Thursday, December 01, 2005

BookBurro - tough times ahead for Amazon.com?

BookBurro is a smart Firefox plug-in created by Jesse Andrews that lets you find the best book deals while you shop. When you're looking at a book page on a site like Amazon.com or Barnesandnoble.com, a little window magically appears and tells you the prices for that particular book from about 10 online bookstores. Comparing book prices doesn't get much easier or more convenient than this!

At first sight, one could think that a tool like this must cause considerable headaches to Amazon.com. After all it allows customers to use Amazon.com's unbeaten site for browsing but proceed to another retailer to make the purchase with literally one mouse click. While comparison shopping sites like Shopping.com and Shopzilla are very popular and while I think they do contribute to limiting the pricing power of brand name online shops, the value of Amazon.com's brand shouldn't be underestimated.

During the first wave of comparison shopping engines from 1998-1999, some analysts predicted that online retailers would never be able to make a decent profit because the radical removement of friction would effectively turn online shopping into a commodity market. They underestimated people's deep desire for convenience and the level of trust associated with Amazon.com.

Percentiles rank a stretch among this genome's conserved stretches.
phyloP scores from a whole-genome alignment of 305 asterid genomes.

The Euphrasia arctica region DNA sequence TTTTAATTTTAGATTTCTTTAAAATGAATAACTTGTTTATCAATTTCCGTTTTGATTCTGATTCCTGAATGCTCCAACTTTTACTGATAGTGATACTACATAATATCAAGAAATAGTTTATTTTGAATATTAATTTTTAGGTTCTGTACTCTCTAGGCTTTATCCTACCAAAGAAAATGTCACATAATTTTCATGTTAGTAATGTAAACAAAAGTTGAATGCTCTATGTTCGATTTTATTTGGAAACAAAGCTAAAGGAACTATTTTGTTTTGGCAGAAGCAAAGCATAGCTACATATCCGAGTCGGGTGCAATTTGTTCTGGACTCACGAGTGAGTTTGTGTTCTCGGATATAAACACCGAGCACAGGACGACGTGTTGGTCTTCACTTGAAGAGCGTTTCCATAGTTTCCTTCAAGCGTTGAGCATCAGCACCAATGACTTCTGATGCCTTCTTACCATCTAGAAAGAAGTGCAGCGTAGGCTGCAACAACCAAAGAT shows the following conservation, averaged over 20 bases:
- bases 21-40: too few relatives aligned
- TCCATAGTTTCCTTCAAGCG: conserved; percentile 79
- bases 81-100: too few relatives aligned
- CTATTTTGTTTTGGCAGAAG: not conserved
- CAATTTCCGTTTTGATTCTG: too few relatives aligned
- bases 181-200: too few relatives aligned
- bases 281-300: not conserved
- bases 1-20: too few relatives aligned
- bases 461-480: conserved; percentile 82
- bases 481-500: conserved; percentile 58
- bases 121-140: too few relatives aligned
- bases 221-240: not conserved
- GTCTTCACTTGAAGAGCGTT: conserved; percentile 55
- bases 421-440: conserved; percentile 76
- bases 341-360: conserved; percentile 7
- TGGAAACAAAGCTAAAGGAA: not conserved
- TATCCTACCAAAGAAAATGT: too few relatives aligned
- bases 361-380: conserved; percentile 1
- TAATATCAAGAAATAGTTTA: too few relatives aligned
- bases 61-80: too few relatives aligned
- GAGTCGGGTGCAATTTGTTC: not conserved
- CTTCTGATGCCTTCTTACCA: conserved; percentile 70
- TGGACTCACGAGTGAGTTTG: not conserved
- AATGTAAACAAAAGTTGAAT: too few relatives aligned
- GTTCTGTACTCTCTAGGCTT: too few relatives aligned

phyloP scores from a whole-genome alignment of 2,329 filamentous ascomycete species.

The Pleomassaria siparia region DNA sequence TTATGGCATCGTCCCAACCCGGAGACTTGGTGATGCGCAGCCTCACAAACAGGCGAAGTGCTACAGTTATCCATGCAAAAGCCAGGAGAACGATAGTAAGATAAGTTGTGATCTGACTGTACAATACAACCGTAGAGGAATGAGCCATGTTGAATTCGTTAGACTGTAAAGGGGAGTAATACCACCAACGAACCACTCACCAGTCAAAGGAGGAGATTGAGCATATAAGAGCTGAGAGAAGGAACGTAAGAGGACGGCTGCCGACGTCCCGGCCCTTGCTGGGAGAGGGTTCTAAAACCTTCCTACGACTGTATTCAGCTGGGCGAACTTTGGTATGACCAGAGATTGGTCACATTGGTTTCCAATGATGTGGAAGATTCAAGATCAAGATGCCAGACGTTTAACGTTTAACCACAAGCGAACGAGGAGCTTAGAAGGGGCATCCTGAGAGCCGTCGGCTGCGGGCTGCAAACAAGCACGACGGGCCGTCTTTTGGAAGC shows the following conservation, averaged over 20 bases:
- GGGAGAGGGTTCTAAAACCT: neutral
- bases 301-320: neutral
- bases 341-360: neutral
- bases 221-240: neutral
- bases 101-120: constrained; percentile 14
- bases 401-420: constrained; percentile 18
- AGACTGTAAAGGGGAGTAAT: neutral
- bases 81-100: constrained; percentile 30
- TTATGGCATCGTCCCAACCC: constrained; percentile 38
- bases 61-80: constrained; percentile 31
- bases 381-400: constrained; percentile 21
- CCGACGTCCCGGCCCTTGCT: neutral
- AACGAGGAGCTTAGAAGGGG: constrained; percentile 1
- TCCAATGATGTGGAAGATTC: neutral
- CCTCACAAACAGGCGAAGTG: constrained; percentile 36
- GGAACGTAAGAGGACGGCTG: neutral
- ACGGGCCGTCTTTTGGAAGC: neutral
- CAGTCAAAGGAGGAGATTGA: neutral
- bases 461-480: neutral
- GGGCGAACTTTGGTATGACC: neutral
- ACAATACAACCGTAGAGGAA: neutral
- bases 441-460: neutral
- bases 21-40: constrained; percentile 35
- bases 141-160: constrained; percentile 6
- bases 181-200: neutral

As far as BookBurro is concerned, it's interesting to note that the concept of on-the-fly price comparison has been around for years but never really took off. I know what I'm talking about, as my startup DealPilot.com launched a similar product, a browser companion toolbar called DealPilot Express, back in 1999. It never became as successful as the website, so Shopping.com (which acquired DealPilot.com) buried it after a while. RUSure, ClickTheButton and all other competitors of us from that time met the same fate.

BookBurro is easy to install, unobtrusive and seems to work very well. It's definitely better than the first breed of such tools. It'll be interesting to see if they have success.

Thanks to Library Stuff for the pointer.

2 comments:

Florian Dargel said...

I have used www.Pricenoia.com to good effect for comparing amazon prices internationally - very handy if you are in europe.

Christoph Janz said...

Thanks for the pointer. Seems like a useful site. I often compared prices from Amazon UK, US and DE myself when buying an English book.